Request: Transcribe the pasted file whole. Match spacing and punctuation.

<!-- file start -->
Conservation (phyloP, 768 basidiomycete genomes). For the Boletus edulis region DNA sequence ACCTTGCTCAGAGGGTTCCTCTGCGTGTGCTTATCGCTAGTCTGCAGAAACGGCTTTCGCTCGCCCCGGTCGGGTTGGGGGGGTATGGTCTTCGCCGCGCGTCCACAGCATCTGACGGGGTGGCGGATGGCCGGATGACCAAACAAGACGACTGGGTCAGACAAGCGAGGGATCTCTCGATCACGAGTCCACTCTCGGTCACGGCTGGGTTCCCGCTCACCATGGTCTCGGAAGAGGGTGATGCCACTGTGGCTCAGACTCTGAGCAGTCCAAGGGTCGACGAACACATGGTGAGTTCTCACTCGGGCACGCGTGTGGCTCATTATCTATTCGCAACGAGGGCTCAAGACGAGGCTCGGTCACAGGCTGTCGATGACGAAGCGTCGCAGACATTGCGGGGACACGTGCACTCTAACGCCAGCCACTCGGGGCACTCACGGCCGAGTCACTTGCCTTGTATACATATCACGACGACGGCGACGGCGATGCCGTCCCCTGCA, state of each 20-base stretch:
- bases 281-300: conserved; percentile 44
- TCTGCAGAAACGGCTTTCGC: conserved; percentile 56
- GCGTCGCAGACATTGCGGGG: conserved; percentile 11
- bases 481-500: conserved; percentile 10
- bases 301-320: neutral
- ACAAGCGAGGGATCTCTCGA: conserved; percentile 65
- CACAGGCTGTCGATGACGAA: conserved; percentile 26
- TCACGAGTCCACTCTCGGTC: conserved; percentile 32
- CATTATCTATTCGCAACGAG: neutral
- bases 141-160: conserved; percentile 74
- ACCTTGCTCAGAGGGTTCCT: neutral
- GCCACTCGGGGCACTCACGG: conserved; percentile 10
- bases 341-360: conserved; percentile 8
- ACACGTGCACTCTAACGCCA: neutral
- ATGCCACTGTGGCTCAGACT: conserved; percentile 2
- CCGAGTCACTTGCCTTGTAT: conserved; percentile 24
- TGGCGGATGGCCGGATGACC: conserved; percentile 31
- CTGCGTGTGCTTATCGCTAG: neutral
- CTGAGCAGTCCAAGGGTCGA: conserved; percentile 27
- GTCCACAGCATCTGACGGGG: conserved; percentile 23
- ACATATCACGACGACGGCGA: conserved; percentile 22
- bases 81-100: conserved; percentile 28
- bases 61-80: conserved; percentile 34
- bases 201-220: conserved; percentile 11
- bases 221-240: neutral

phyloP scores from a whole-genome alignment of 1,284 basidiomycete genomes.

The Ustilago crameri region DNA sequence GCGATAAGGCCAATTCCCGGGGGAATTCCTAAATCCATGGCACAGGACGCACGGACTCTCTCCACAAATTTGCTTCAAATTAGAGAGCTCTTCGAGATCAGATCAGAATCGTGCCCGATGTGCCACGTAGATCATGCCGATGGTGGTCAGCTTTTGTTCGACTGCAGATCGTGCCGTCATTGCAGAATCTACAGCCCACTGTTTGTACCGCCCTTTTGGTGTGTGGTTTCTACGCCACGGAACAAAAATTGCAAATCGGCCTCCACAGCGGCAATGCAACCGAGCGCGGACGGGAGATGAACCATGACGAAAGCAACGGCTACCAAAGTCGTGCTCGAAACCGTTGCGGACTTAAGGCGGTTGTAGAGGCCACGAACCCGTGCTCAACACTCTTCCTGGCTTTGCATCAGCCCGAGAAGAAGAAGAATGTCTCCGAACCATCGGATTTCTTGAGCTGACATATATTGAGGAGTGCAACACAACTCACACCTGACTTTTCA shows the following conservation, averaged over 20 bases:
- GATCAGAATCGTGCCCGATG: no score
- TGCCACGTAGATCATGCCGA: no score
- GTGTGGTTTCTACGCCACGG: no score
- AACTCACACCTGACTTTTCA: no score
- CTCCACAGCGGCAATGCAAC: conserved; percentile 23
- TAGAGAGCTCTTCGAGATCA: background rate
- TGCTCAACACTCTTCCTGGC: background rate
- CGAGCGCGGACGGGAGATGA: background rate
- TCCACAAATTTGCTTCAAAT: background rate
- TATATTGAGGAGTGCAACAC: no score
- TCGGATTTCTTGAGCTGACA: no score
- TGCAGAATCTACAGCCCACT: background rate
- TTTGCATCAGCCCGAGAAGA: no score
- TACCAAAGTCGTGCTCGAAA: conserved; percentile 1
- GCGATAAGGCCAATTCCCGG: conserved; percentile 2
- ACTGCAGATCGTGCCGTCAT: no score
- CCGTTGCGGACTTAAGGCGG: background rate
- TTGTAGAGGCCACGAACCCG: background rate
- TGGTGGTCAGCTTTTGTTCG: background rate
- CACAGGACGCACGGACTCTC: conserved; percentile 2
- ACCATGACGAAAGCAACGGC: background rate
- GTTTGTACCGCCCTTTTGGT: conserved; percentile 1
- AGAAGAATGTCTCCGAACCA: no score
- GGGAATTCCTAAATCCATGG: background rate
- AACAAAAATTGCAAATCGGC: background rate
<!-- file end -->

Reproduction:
Conservation (phyloP, 768 basidiomycete genomes). For the Boletus edulis region DNA sequence ACCTTGCTCAGAGGGTTCCTCTGCGTGTGCTTATCGCTAGTCTGCAGAAACGGCTTTCGCTCGCCCCGGTCGGGTTGGGGGGGTATGGTCTTCGCCGCGCGTCCACAGCATCTGACGGGGTGGCGGATGGCCGGATGACCAAACAAGACGACTGGGTCAGACAAGCGAGGGATCTCTCGATCACGAGTCCACTCTCGGTCACGGCTGGGTTCCCGCTCACCATGGTCTCGGAAGAGGGTGATGCCACTGTGGCTCAGACTCTGAGCAGTCCAAGGGTCGACGAACACATGGTGAGTTCTCACTCGGGCACGCGTGTGGCTCATTATCTATTCGCAACGAGGGCTCAAGACGAGGCTCGGTCACAGGCTGTCGATGACGAAGCGTCGCAGACATTGCGGGGACACGTGCACTCTAACGCCAGCCACTCGGGGCACTCACGGCCGAGTCACTTGCCTTGTATACATATCACGACGACGGCGACGGCGATGCCGTCCCCTGCA, state of each 20-base stretch:
- bases 281-300: conserved; percentile 44
- TCTGCAGAAACGGCTTTCGC: conserved; percentile 56
- GCGTCGCAGACATTGCGGGG: conserved; percentile 11
- bases 481-500: conserved; percentile 10
- bases 301-320: neutral
- ACAAGCGAGGGATCTCTCGA: conserved; percentile 65
- CACAGGCTGTCGATGACGAA: conserved; percentile 26
- TCACGAGTCCACTCTCGGTC: conserved; percentile 32
- CATTATCTATTCGCAACGAG: neutral
- bases 141-160: conserved; percentile 74
- ACCTTGCTCAGAGGGTTCCT: neutral
- GCCACTCGGGGCACTCACGG: conserved; percentile 10
- bases 341-360: conserved; percentile 8
- ACACGTGCACTCTAACGCCA: neutral
- ATGCCACTGTGGCTCAGACT: conserved; percentile 2
- CCGAGTCACTTGCCTTGTAT: conserved; percentile 24
- TGGCGGATGGCCGGATGACC: conserved; percentile 31
- CTGCGTGTGCTTATCGCTAG: neutral
- CTGAGCAGTCCAAGGGTCGA: conserved; percentile 27
- GTCCACAGCATCTGACGGGG: conserved; percentile 23
- ACATATCACGACGACGGCGA: conserved; percentile 22
- bases 81-100: conserved; percentile 28
- bases 61-80: conserved; percentile 34
- bases 201-220: conserved; percentile 11
- bases 221-240: neutral

phyloP scores from a whole-genome alignment of 1,284 basidiomycete genomes.

The Ustilago crameri region DNA sequence GCGATAAGGCCAATTCCCGGGGGAATTCCTAAATCCATGGCACAGGACGCACGGACTCTCTCCACAAATTTGCTTCAAATTAGAGAGCTCTTCGAGATCAGATCAGAATCGTGCCCGATGTGCCACGTAGATCATGCCGATGGTGGTCAGCTTTTGTTCGACTGCAGATCGTGCCGTCATTGCAGAATCTACAGCCCACTGTTTGTACCGCCCTTTTGGTGTGTGGTTTCTACGCCACGGAACAAAAATTGCAAATCGGCCTCCACAGCGGCAATGCAACCGAGCGCGGACGGGAGATGAACCATGACGAAAGCAACGGCTACCAAAGTCGTGCTCGAAACCGTTGCGGACTTAAGGCGGTTGTAGAGGCCACGAACCCGTGCTCAACACTCTTCCTGGCTTTGCATCAGCCCGAGAAGAAGAAGAATGTCTCCGAACCATCGGATTTCTTGAGCTGACATATATTGAGGAGTGCAACACAACTCACACCTGACTTTTCA shows the following conservation, averaged over 20 bases:
- GATCAGAATCGTGCCCGATG: no score
- TGCCACGTAGATCATGCCGA: no score
- GTGTGGTTTCTACGCCACGG: no score
- AACTCACACCTGACTTTTCA: no score
- CTCCACAGCGGCAATGCAAC: conserved; percentile 23
- TAGAGAGCTCTTCGAGATCA: background rate
- TGCTCAACACTCTTCCTGGC: background rate
- CGAGCGCGGACGGGAGATGA: background rate
- TCCACAAATTTGCTTCAAAT: background rate
- TATATTGAGGAGTGCAACAC: no score
- TCGGATTTCTTGAGCTGACA: no score
- TGCAGAATCTACAGCCCACT: background rate
- TTTGCATCAGCCCGAGAAGA: no score
- TACCAAAGTCGTGCTCGAAA: conserved; percentile 1
- GCGATAAGGCCAATTCCCGG: conserved; percentile 2
- ACTGCAGATCGTGCCGTCAT: no score
- CCGTTGCGGACTTAAGGCGG: background rate
- TTGTAGAGGCCACGAACCCG: background rate
- TGGTGGTCAGCTTTTGTTCG: background rate
- CACAGGACGCACGGACTCTC: conserved; percentile 2
- ACCATGACGAAAGCAACGGC: background rate
- GTTTGTACCGCCCTTTTGGT: conserved; percentile 1
- AGAAGAATGTCTCCGAACCA: no score
- GGGAATTCCTAAATCCATGG: background rate
- AACAAAAATTGCAAATCGGC: background rate